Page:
Not a bad first sight of Africa huh? After all the crazy flying through weird time zone changes and everything we got to Kigali on Saturday afternoon. On Sunday we went to church. The pastor gave a sermon about being a Christian without conforming to the world, but also without completely separating from it. Interesting that the same exact things I struggle with at home, the Rwandans struggle with here. We also explored the city on a little scavenger hunt like thing. We maneuvered our way through the public transit system to the different parts of Kigali. Instead of trendy bicyclists with mustaches like in Portland, there are tons of savvy bota (motorcycle taxi’s) drivers with a horn and they honk that horn like it’s nobody’s business. Basically the rest of the transit system is just a ton of buses that go back and forth between different spots. It’s like Russian roulette whether or not your bus is going to stop where they say it will, so you just gotta hope that someone speaks a little English and that they can tell if the bus is really going to stop at the place they say they will. Funny thing about Rwanda, nothing is set in stone. If you go to a restaurant there’s a pretty good chance they don’t have a lot of the things on the menu. So you kinda just have to keep a second and third option in your mind. Speaking of restaurants we went to a really good pizza place that seriously had like 100 different pizzas to choose from. The menu was ridic.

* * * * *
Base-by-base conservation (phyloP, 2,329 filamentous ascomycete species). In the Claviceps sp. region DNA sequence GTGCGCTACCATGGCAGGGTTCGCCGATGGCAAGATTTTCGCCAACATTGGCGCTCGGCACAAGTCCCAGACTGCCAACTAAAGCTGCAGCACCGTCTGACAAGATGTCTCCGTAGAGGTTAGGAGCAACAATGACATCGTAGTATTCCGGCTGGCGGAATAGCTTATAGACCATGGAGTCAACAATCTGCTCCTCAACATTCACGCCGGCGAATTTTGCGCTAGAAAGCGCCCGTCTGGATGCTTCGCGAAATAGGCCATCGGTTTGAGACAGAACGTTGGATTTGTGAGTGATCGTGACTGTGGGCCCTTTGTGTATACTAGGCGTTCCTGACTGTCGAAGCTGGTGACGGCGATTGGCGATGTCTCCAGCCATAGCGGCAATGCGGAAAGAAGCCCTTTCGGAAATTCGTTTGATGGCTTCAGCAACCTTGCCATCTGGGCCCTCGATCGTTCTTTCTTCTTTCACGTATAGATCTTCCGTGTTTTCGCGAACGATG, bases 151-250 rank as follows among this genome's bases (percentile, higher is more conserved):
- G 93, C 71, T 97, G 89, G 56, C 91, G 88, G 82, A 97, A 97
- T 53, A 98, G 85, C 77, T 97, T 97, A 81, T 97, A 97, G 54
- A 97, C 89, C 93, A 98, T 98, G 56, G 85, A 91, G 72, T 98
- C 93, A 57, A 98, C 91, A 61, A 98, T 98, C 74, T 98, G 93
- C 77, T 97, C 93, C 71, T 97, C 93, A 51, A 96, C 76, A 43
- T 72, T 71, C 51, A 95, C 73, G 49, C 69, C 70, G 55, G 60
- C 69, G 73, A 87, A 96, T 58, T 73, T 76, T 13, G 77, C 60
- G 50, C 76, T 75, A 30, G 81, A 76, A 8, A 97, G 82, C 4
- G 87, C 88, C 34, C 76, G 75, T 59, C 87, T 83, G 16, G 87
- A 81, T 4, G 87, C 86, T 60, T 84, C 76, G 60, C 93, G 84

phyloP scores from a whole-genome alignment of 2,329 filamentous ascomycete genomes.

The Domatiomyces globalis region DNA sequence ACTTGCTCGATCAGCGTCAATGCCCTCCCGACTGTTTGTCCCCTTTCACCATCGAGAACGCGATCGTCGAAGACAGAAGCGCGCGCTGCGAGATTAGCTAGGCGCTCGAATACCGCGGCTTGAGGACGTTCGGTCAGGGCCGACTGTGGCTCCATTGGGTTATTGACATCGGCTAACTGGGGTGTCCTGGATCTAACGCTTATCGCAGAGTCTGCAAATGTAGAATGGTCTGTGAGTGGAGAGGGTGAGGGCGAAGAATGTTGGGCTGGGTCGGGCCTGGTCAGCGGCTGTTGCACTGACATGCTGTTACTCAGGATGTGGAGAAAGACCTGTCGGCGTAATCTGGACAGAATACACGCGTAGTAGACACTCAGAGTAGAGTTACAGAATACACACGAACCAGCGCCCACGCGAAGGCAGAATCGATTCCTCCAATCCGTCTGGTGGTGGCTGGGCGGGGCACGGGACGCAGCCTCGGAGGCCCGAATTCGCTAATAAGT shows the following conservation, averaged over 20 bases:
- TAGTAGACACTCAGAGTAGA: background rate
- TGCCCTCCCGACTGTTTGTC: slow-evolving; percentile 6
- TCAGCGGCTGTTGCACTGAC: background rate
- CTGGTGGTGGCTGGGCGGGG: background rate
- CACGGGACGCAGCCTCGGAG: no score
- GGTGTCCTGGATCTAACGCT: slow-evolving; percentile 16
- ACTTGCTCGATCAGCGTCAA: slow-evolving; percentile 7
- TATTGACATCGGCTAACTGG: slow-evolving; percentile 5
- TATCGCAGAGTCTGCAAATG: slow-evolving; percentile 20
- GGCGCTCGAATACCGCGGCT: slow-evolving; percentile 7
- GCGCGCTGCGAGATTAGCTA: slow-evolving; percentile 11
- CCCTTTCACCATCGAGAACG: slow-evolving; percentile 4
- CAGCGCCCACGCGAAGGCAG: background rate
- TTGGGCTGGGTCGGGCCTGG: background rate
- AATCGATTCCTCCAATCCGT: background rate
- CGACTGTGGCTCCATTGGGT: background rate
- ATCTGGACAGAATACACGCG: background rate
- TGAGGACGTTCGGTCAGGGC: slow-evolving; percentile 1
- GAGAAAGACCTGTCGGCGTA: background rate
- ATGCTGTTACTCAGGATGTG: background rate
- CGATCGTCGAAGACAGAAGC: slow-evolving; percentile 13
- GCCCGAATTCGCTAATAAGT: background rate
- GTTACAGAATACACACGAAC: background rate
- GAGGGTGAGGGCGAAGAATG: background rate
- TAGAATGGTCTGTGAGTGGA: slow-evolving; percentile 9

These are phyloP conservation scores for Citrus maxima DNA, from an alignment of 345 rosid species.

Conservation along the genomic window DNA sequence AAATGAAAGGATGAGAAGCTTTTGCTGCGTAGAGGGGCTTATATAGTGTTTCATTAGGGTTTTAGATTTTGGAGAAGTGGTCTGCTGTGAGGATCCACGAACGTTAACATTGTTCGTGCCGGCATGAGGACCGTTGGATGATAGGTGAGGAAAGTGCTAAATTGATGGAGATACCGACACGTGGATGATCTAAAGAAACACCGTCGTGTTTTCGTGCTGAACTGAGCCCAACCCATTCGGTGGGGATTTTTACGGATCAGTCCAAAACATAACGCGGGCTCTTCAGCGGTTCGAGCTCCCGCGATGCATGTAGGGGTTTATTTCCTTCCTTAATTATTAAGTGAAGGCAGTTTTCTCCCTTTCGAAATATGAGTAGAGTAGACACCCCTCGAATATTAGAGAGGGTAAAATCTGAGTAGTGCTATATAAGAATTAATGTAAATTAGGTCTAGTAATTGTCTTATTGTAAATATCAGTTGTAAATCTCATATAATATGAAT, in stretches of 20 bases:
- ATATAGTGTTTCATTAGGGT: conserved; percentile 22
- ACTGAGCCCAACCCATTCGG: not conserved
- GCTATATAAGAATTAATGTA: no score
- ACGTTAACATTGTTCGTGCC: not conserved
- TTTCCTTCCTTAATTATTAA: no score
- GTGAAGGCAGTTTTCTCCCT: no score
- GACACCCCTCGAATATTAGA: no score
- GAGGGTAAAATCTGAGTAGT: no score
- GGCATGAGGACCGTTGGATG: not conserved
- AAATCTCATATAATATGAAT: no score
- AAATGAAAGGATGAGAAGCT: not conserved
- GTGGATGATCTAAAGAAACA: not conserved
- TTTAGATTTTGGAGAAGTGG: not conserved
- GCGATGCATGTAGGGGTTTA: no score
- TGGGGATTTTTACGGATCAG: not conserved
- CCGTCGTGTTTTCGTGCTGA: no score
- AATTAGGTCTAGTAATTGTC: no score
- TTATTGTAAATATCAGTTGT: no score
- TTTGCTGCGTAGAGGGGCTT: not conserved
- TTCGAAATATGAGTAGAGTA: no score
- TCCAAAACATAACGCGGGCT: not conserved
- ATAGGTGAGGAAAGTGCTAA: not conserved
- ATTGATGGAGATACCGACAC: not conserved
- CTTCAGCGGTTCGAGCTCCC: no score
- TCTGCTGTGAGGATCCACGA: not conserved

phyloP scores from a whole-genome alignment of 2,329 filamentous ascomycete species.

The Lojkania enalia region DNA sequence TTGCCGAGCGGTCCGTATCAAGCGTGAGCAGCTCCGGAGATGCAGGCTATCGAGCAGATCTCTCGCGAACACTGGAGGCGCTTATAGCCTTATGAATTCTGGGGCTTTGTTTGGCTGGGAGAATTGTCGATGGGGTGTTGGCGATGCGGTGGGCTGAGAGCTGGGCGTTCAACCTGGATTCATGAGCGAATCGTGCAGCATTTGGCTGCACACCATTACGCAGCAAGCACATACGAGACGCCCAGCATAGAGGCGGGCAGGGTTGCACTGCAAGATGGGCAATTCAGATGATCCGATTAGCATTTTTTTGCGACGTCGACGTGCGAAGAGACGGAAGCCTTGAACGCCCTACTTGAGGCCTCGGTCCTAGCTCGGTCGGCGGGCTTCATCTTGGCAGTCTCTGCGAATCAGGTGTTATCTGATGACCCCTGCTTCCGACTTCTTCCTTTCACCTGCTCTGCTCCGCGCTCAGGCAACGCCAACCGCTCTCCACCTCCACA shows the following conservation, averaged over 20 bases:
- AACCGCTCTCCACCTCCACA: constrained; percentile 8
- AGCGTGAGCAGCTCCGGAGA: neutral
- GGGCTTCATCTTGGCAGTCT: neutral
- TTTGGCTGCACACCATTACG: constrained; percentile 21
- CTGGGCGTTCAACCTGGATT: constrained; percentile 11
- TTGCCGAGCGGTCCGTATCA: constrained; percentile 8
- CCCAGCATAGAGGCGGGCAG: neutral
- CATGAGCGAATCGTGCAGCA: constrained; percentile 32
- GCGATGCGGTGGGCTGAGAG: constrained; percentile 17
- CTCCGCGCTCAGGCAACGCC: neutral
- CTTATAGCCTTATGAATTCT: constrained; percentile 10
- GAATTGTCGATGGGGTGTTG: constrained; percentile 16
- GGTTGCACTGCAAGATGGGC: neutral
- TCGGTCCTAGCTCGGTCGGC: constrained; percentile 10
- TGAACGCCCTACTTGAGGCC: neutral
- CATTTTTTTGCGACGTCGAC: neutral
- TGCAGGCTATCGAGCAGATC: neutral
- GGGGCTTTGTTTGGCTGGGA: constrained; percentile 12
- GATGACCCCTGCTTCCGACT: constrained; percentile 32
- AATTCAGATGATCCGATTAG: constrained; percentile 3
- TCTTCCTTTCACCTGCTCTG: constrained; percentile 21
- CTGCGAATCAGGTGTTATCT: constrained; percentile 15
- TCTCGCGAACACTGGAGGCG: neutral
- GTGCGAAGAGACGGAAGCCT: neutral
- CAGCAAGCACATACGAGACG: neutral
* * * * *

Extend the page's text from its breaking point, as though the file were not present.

On the way to the bus stop on the first day of school. So cute.

Today was the first day of classes! Definitely not ready to get back to doing actual schoolwork. We’ve all been sitting around the house trying to force ourselves to read many chapters out of many different textbooks since we finished dinner. I’m pretty sure I read the same line about 17 times before I went back to my old ways of just skimming everything. I mean come on, I’m in Africa! Classes are good though. We have a 3 hour one every morning and then we go home for lunch and have a 2 hour class on our porch. After 3 it’s free time until dinner. Today I spent that time hanging out with the one and only Alex Rettmann! Pretty cool that I got to see a familiar face while I’m halfway across the world from home. This week has been an amazing start to the semester. I’m falling in love with this place already….

Two things I’ve been surprised about here in Rwanda:

1. I’m definitely not going to lose weight like I, and many others, thought I would. The food is so good. Our cook is amazing and makes really great food that is a mix of Rwandan, Ugandan and American dishes. Also, I’m trying to be a little more adventurous with my appetite. However, there’s not a whole lot of sweets here (Chocolate is expensive), which is tragic.

2. The weather is wonderful! It is not nearly as hot or humid as I thought it would be. It’s hot, but there’s usually a nice breeze. It rains every once in a while, but just for a short time, and it’s warm rain. I could definitely get used to this.

Fist Bumpin the Prez.